Closing the DHA data gap: DSM striving to secure information to drive policy recommendations

By Cheryl Tay contact

- Last updated on GMT

In addition to intake data for omega-3 fatty acids, DSM has been looking into the benefits of folic acid for early life nutrition, having recently completed a study involving a new type of folic acid. ©Getty Images
In addition to intake data for omega-3 fatty acids, DSM has been looking into the benefits of folic acid for early life nutrition, having recently completed a study involving a new type of folic acid. ©Getty Images
Assessment of nutritional status and solutions to micronutrient deficiencies must be in sync if maternal and infant health is to improve, says Peter van Dael, DSM's Senior VP of Nutrition Science and Advocacy.

The company recently concluded its first study with South Korea's Ewha Women's University, focusing on DHA levels in mothers and children.

The study involved 400 pregnant and lactating mothers, as well as 400 children aged one to two, whose DHA levels were determined using a blood-spot test.

Van Dael told NutraIngredients-Asia​: "We engaged Ewha Women's University to propose a joint assessment of pregnant and lactating mothers, as well as children aged one to two, and discovered that both the women and children had inadequate DHA intake.

"What it showed us was that even in an affluent country like South Korea, where overall fish consumption is high, many still don't have an adequate intake of DHA, which surprised us. This also means that if you don't supplement your diet, you won't reach the optimal level of DHA your body needs.

"We hope we can use this to create awareness within the Korean government, and see if any public policy can be implemented to bridge the gap between the RDI and the current intake."

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Data gaps in DHA

The study with Ewha Women's University is part of a wider effort by DSM to improve early life nutrition in the APAC region, where the firm has observed a large discrepancy between developed and developing countries.

Van Dael said that over-nutrition tended to be an issue in more affluent countries, while under-nutrition was widespread in less affluent countries.

However, gaps in DHA-related data in Asia — including South Korea — have so far prevented the company from approaching policymakers with recommendations for early life nutrition programmes.

Because of this, it has been working with universities and organisations in the region to collect more data and develop solutions to the problem.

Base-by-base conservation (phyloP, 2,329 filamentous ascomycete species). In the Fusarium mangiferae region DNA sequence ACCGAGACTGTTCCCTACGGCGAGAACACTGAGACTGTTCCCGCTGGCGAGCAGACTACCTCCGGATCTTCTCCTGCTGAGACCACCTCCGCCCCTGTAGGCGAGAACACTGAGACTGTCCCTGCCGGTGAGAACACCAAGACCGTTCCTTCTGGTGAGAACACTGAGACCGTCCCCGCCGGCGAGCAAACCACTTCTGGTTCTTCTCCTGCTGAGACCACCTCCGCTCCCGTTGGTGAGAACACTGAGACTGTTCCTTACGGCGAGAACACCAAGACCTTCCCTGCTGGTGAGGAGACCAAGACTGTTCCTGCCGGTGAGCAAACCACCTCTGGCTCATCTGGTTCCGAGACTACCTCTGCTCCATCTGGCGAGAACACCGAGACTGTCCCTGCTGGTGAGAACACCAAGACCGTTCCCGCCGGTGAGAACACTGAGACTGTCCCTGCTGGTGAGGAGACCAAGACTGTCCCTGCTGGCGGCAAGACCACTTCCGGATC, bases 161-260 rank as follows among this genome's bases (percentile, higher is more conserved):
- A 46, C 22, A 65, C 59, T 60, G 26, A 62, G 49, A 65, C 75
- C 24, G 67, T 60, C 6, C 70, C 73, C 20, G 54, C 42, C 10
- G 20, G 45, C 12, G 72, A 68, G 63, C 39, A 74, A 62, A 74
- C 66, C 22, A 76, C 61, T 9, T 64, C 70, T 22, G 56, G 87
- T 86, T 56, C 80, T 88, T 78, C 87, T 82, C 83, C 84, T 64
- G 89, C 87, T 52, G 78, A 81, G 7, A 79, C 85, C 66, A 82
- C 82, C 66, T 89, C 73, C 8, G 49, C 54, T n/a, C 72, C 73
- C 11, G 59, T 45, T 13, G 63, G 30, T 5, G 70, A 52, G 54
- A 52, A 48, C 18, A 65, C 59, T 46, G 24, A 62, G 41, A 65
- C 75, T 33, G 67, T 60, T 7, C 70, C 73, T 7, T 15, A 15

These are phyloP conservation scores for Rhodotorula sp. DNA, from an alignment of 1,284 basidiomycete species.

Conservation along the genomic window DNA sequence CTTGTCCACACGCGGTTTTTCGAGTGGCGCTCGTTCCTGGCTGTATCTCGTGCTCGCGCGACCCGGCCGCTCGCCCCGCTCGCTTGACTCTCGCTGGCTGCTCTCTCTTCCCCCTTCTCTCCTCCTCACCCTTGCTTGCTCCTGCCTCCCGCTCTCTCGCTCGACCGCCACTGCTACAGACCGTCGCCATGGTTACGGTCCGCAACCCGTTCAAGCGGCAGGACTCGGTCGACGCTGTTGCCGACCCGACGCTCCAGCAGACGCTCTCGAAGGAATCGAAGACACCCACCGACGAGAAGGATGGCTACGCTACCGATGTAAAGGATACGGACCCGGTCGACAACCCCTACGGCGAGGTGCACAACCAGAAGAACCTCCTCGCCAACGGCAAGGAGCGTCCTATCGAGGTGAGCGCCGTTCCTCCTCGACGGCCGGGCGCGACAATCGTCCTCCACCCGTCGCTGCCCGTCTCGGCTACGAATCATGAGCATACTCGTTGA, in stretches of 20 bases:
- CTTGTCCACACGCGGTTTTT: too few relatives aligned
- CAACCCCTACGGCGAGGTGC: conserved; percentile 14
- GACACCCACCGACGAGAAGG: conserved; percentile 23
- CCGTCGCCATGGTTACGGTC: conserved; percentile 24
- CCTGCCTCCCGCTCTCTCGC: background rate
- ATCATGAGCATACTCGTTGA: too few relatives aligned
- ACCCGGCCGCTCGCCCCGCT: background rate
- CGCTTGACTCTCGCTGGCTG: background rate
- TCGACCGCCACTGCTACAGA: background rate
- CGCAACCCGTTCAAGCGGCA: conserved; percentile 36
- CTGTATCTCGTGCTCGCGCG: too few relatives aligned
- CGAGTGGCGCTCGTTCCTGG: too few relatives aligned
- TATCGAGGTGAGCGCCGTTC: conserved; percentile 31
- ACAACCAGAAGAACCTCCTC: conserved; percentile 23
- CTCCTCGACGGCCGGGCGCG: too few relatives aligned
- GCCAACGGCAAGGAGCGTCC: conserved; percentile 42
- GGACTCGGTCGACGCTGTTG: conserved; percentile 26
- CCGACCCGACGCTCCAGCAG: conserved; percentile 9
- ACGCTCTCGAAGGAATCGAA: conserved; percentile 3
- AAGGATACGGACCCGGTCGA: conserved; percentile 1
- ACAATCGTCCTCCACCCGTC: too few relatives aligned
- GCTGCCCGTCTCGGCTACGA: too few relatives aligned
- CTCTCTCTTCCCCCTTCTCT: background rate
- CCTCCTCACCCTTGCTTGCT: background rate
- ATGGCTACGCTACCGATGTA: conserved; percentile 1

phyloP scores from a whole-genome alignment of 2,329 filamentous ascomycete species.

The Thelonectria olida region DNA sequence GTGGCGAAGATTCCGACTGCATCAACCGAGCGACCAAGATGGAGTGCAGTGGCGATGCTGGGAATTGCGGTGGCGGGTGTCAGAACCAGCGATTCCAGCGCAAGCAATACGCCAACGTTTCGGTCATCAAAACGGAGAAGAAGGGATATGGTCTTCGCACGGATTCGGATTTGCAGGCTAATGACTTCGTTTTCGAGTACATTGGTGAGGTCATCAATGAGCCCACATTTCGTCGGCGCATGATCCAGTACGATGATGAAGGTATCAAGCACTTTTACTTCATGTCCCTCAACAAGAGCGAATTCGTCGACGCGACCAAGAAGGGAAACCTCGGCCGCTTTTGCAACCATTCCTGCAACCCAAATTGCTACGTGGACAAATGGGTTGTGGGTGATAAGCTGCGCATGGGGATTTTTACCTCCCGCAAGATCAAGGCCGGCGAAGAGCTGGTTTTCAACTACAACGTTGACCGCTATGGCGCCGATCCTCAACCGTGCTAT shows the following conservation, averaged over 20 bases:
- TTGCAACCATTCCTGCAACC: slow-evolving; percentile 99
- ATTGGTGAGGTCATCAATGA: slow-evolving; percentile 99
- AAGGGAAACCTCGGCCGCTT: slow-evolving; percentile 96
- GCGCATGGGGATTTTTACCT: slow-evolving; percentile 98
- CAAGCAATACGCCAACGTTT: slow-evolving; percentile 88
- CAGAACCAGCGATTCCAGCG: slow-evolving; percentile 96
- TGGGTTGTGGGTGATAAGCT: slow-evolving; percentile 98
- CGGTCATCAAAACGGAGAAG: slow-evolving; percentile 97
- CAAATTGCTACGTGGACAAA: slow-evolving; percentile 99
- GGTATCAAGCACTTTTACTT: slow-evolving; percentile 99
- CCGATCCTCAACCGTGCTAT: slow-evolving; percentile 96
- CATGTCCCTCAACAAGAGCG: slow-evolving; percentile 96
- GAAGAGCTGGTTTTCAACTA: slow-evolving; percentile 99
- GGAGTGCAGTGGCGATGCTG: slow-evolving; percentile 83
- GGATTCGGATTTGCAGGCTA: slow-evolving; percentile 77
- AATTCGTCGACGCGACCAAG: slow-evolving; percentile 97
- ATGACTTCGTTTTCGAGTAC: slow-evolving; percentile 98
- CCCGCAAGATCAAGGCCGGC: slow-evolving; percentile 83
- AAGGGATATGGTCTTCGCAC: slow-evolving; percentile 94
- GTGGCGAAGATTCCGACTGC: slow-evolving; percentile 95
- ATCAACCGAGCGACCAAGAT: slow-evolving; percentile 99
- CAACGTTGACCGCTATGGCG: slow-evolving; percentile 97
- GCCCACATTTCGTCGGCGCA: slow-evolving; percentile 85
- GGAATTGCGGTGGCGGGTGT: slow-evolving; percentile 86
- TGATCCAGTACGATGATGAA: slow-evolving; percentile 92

It is currently exploring further collaboration with Ewha, though it cannot reveal anything at the moment.

Additionally, DSM recently completed a symposium in Hyderabad with the National Institute of Nutrition, looking at the DHA intake in the first 1,000 days of life and in pregnant mothers in India.

Rigorous research

Van Dael revealed that the firm had continual research and collaboration planned for Asia in two areas: observational studies to identify nutrient gaps in different populations, and interventional studies to identify the effects of dietary management on nutritional status.

"Innovation in general is not always as fast as we'd like to think it is. Packaging and tastes innovate fast, but science and ingredients may not.

"In early life, it goes even slower, because we are talking about infants, young children, and pregnant and lactating women — that takes a long time to observe and draw conclusions about.

"What I see developing are things we already know about, which are now being given more traction. For example, DHA and ARA (arachidonic acid) have been on the market for some time, and have been given to pregnant and lactating mothers, as well as infants and young children.

"But more data have become available, which tells us what we've been doing is important, and we should continue working on it."

He added that in addition to intake data for omega-3 fatty acids, DSM had been looking into the benefits of folic acid for early life nutrition, having recently completed a study that found that a new type of folic acid was more bioavailable than earlier forms, and safe for consumption, even for infants.

Cooperation and collaboration

However, he also emphasised that more data alone was not enough to tackle the micronutrient deficiencies in mothers and children.

Van Dael said, "We as a company can contribute in two ways: first, we can create awareness by working with experts through public-private partnerships.

"Second, we can offer solutions by working with government bodies, NGOs, or private companies to provide consumers with the right tools to cope with nutritional deficiencies.

"Breast is best, but only if the mother's nutritional levels are adequate. If they are not adequate, they must be improved before they can benefit the child."

Infant nutrition firms should also consider the potential for the development of supplements in various formats, vitamin and mineral premixes that can be added to food and drink for mothers, and droplets (such as vitamin D droplets) that can be used to supplement breastmilk, baby food and infant formula.

Furthermore, it is important that consumers can easily access avenues to regularly assess their nutritional status, so they can then find the right solution for themselves.

Personalised nutrition is one such method — made easier now with the advent of DNA home testing kits — but van Dael said, "There is room for improvement in these kits when it comes to measuring biomarkers of health, which is the most important component of determining one's nutrient status.

"We need to collaborate with the developers of these test kits to make sure the two are well connected, and that is the challenge we must tackle over the next two years."

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